On 11/12/13 I reported to a conference room on the 3rd floor of the RR5 building at the Intel Rio Rancho, New Mexico site. All technicians were to report at their designated time to find out their employment status. My manager stated he had to read from the script and the only part I remember from that script was that “my skills were found to be less than my peers”, or something to that effect. I was notified by my manager that I was “redeployed”, Intel’s term for people that are being laid off. I was told that I would still be employed until 1/15/2014 but that I did not need to come in unless I wanted to.
Intel had announced a few months before that this layoff was going to happen. While I had been mentally preparing myself for it and thinking about what would happen if I did get laid off I wasn’t really expecting to be let go. I had talked to my manger the day before and he didn’t indicate that he was expecting me to be let go. Of course he wouldn’t have any way to know for sure. He wasn’t involved in the decision making process other than to fill out a “skills matrix” of some kind on me. I don’t have any reason to believe that he wrote something like “this guy has no skillz!”. In fact my performance review for the previous year was quite good and my manager was discussing a promotion for me in the next year or two. He was also encouraging me to go to school to finish my degree. Things seemed pretty positive from my point of view.
If I was missing some sort of skills or I was supposed to know something, at least as far as my manger and I was concerned, I think I would have known. This layoff wasn’t supposed to have anything to do with performance anyway. It was supposed to be all skills based. It’s mystery to my exactly what caused me to be on HR’s shit list, but I’m not believing that this layoff was completely skills based.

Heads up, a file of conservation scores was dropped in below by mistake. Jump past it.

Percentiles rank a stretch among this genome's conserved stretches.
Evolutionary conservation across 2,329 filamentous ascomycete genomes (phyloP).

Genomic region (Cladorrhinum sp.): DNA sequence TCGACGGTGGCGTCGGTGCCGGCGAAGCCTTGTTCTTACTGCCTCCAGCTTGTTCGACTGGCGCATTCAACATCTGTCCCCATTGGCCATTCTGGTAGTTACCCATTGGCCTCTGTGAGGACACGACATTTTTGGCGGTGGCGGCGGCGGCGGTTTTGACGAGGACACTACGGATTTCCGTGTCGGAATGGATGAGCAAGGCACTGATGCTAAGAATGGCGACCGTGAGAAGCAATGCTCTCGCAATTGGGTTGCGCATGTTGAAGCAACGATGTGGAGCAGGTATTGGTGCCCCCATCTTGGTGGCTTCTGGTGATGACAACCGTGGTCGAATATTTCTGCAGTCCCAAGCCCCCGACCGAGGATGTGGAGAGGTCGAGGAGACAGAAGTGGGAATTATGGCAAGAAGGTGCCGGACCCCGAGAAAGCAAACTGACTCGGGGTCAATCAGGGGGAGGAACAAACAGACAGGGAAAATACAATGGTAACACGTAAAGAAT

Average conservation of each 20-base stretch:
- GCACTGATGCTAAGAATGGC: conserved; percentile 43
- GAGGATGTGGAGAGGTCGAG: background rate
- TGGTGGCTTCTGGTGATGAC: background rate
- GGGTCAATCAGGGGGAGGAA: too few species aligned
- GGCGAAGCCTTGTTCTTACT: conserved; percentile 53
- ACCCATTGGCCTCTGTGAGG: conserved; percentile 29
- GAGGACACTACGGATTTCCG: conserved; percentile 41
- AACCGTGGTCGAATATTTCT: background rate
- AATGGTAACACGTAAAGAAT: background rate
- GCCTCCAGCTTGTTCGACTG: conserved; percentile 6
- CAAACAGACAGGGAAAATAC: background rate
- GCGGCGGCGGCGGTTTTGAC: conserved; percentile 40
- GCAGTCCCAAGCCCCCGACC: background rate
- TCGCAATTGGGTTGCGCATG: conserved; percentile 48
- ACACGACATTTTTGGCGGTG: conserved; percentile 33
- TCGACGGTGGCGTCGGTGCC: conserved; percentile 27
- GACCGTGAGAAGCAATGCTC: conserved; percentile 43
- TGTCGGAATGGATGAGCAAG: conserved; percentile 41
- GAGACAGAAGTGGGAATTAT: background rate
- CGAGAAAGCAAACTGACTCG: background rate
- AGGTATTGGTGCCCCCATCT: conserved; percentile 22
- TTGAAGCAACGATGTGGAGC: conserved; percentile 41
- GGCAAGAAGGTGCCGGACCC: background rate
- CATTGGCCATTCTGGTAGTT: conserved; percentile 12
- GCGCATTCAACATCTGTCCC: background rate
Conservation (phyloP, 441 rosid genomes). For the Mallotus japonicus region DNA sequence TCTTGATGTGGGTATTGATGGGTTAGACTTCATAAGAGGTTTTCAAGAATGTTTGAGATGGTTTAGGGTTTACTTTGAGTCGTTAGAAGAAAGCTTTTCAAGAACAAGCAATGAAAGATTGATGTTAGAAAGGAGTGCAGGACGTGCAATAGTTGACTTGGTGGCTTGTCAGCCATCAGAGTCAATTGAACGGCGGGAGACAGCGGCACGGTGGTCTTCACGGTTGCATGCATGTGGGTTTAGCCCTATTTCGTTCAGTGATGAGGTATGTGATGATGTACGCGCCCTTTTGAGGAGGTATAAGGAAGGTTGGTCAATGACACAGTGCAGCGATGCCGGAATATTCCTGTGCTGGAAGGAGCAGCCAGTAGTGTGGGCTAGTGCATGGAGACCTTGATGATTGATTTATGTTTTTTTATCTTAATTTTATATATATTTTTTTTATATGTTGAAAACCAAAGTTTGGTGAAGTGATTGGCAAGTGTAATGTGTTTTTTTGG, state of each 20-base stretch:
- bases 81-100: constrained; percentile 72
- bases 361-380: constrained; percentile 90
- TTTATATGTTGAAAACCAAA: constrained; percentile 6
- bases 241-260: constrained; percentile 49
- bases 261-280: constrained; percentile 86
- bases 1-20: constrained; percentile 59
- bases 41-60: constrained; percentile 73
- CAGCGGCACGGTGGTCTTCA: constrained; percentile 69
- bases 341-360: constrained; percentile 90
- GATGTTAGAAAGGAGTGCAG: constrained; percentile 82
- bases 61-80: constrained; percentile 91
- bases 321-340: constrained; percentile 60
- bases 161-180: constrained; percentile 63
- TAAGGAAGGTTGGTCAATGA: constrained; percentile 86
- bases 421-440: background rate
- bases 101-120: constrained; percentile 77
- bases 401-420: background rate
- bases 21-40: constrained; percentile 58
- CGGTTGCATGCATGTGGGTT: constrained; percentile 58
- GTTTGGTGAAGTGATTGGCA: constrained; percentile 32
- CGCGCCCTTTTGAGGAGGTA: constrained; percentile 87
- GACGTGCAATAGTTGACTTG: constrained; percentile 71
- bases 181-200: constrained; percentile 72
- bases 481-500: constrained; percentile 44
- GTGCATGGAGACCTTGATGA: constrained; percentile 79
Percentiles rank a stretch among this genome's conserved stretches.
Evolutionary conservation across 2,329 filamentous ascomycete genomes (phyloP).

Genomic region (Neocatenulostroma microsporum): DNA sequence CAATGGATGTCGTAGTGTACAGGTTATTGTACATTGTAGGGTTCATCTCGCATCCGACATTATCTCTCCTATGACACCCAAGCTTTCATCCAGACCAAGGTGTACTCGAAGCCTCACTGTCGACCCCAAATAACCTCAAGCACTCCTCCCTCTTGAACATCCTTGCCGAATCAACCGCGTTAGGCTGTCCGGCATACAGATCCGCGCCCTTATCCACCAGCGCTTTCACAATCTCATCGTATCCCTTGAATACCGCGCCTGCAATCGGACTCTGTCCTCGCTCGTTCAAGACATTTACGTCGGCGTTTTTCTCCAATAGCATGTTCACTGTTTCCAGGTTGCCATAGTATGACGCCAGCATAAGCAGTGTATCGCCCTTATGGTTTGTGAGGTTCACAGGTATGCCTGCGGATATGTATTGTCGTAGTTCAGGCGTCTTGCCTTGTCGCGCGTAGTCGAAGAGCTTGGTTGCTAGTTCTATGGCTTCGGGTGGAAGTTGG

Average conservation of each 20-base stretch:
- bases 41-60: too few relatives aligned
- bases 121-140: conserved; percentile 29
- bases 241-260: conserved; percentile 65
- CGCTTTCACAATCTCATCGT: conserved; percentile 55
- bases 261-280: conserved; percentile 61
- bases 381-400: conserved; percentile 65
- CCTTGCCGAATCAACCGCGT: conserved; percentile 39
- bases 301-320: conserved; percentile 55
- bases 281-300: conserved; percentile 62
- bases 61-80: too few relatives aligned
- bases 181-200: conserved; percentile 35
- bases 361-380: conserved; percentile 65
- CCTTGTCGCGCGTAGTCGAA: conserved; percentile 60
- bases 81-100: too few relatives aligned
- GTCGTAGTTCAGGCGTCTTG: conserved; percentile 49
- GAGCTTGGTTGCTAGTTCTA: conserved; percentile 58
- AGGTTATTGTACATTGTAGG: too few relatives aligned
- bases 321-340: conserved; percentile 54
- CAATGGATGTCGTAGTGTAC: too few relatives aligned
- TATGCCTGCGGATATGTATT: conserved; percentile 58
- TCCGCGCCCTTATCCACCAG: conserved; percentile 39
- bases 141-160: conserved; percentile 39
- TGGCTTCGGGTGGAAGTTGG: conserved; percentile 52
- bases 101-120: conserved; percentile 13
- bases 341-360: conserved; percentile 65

Intel did a number of things to make this process go easy on the employees. I effectively got a 2 month paid vacation, they waited until the beginning of the year before I was terminated allowing me to get bonuses and other benefits and I get a severance. They could have given no notice and just terminated my employment immediately.
I have moved on and accepted what has happen. It wasn’t easy especially with 18 years at Intel, it hurt. Feelings of rejection and “why me” had a much bigger impact on me than I expected and its hard not to hold a little resentment over how it all went down. But I was better prepared for this layoff financially than the last one in 2006. I am already taking classes to start a career in another industry. Hopefully New Mexico provides jobs in that industry or I may be moving out of state.